A combination of Tylenol and Advil worked just as well as opioids for relief of pain in the emergency room, a randomized trial has found.
Researchers studied 416 men and women who arrived in the E.R. with moderate to severe pain in their arms or legs from sprains, strains, fractures or other injuries. They randomly assigned them to an oral dose of acetaminophen (Tylenol) with either ibuprofen (Advil) or the opioids oxycodone, hydrocodone or codeine. Two hours later, they questioned them using an 11-point pain scale.
The average score was 8.7 before taking medicine. That score decreased 4.3 points with ibuprofen and Tylenol, 4.4 with oxycodone and Tylenol, 3.5 with hydrocodone and Tylenol, and 3.9 with codeine and Tylenol. In other words, there was no significant difference, either statistically or clinically, among any of the four regimens. The study is in JAMA.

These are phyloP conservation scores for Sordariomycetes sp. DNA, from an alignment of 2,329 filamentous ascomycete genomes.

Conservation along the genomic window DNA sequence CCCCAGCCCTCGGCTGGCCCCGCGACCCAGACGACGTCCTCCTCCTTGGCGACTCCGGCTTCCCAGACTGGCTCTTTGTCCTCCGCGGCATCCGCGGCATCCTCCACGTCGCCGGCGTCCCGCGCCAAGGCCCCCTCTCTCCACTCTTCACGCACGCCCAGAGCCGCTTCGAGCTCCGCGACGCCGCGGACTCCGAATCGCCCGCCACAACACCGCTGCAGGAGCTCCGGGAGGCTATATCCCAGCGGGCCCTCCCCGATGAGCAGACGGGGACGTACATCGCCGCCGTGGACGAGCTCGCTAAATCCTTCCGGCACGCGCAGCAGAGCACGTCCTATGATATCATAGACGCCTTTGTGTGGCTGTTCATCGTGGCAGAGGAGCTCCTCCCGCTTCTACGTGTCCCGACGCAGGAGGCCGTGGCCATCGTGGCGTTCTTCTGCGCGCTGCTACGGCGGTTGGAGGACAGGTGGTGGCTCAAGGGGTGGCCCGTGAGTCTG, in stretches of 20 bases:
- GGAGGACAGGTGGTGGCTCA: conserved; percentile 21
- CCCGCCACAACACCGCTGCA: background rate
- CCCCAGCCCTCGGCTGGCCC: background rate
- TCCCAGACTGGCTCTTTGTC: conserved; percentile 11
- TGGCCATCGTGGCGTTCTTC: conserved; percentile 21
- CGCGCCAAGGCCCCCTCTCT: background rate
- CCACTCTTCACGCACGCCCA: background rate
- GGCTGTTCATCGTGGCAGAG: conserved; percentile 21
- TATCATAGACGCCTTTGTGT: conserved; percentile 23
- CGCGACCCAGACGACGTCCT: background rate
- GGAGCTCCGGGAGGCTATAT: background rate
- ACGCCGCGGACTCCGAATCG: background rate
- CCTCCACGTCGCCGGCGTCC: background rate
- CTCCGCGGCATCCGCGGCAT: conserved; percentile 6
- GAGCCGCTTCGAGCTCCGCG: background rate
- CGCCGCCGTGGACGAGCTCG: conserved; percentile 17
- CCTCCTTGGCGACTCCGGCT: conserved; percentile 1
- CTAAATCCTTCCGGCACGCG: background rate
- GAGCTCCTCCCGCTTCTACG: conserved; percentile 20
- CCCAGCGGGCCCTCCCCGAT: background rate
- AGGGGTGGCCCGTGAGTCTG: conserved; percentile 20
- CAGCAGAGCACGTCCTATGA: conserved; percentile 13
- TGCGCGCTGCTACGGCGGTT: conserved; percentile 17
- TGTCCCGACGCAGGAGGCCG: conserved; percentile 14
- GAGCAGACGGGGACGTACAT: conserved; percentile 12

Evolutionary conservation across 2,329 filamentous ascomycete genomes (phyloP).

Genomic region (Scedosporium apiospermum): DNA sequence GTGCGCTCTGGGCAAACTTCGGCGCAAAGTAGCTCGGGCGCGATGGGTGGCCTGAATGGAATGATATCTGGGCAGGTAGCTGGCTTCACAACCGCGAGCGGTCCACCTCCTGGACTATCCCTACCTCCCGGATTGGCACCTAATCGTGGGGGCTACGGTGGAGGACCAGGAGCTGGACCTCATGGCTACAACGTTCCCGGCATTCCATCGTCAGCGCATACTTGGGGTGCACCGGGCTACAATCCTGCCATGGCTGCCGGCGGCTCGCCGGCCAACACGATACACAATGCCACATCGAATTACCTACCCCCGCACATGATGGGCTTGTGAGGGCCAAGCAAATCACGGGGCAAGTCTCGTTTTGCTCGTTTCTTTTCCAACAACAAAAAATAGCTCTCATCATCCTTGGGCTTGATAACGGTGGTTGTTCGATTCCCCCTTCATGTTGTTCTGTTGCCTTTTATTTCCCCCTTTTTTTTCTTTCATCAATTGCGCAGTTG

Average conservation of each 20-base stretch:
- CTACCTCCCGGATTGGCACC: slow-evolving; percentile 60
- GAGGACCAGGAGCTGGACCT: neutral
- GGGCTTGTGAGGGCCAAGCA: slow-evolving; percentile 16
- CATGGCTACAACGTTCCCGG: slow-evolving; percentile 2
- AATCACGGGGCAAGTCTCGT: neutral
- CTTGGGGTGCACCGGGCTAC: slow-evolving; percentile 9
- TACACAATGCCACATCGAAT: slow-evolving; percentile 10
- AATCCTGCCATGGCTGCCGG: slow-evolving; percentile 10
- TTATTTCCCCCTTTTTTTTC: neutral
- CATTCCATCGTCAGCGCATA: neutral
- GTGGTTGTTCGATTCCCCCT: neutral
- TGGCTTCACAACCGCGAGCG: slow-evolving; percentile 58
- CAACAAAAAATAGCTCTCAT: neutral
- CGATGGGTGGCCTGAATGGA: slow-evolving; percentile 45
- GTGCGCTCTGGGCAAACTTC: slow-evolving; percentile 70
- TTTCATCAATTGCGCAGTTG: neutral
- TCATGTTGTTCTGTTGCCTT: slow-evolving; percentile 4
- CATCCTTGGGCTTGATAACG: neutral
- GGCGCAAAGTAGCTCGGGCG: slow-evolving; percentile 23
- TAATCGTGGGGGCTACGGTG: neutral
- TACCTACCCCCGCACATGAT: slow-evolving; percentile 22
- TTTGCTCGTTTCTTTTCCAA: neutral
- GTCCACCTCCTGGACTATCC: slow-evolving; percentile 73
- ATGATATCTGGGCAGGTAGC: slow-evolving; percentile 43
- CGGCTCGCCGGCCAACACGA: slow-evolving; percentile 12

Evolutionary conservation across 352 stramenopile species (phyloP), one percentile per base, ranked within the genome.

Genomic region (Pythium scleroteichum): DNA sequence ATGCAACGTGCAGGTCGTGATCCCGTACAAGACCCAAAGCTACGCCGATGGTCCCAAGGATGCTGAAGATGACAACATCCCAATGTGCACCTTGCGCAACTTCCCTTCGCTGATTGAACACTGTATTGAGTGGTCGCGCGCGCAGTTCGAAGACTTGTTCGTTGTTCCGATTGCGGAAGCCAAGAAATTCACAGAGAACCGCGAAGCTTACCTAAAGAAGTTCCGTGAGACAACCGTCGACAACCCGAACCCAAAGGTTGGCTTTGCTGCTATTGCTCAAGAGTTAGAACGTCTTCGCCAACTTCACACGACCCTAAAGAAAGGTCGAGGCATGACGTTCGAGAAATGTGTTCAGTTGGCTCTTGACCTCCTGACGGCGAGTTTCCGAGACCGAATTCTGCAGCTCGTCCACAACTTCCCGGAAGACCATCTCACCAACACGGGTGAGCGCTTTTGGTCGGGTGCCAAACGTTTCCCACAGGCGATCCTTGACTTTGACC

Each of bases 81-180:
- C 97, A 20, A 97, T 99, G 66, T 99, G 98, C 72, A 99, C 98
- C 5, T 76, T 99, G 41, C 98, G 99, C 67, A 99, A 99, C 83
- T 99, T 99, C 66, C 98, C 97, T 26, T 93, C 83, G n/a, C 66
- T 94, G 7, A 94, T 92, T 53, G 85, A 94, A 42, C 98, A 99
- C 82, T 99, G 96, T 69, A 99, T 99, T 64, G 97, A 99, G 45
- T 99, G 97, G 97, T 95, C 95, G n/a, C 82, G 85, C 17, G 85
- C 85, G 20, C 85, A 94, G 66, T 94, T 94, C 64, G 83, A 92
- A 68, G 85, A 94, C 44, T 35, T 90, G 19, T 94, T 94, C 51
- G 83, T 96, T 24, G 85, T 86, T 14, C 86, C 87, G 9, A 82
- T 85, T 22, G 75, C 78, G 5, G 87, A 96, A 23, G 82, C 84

The lead author, Dr. Andrew K. Chang, a professor of emergency medicine at Albany Medical College, said that while any single patient might find opioids more effective, on average, even for the severe pain of fractures, non-opioids worked just as well.
“Some docs will reflexively give an opioid to anyone with a fracture,” Dr. Chang said. “But if we can give the non-opioid and show the patient that it works, we can help with this ongoing opioid problem.”
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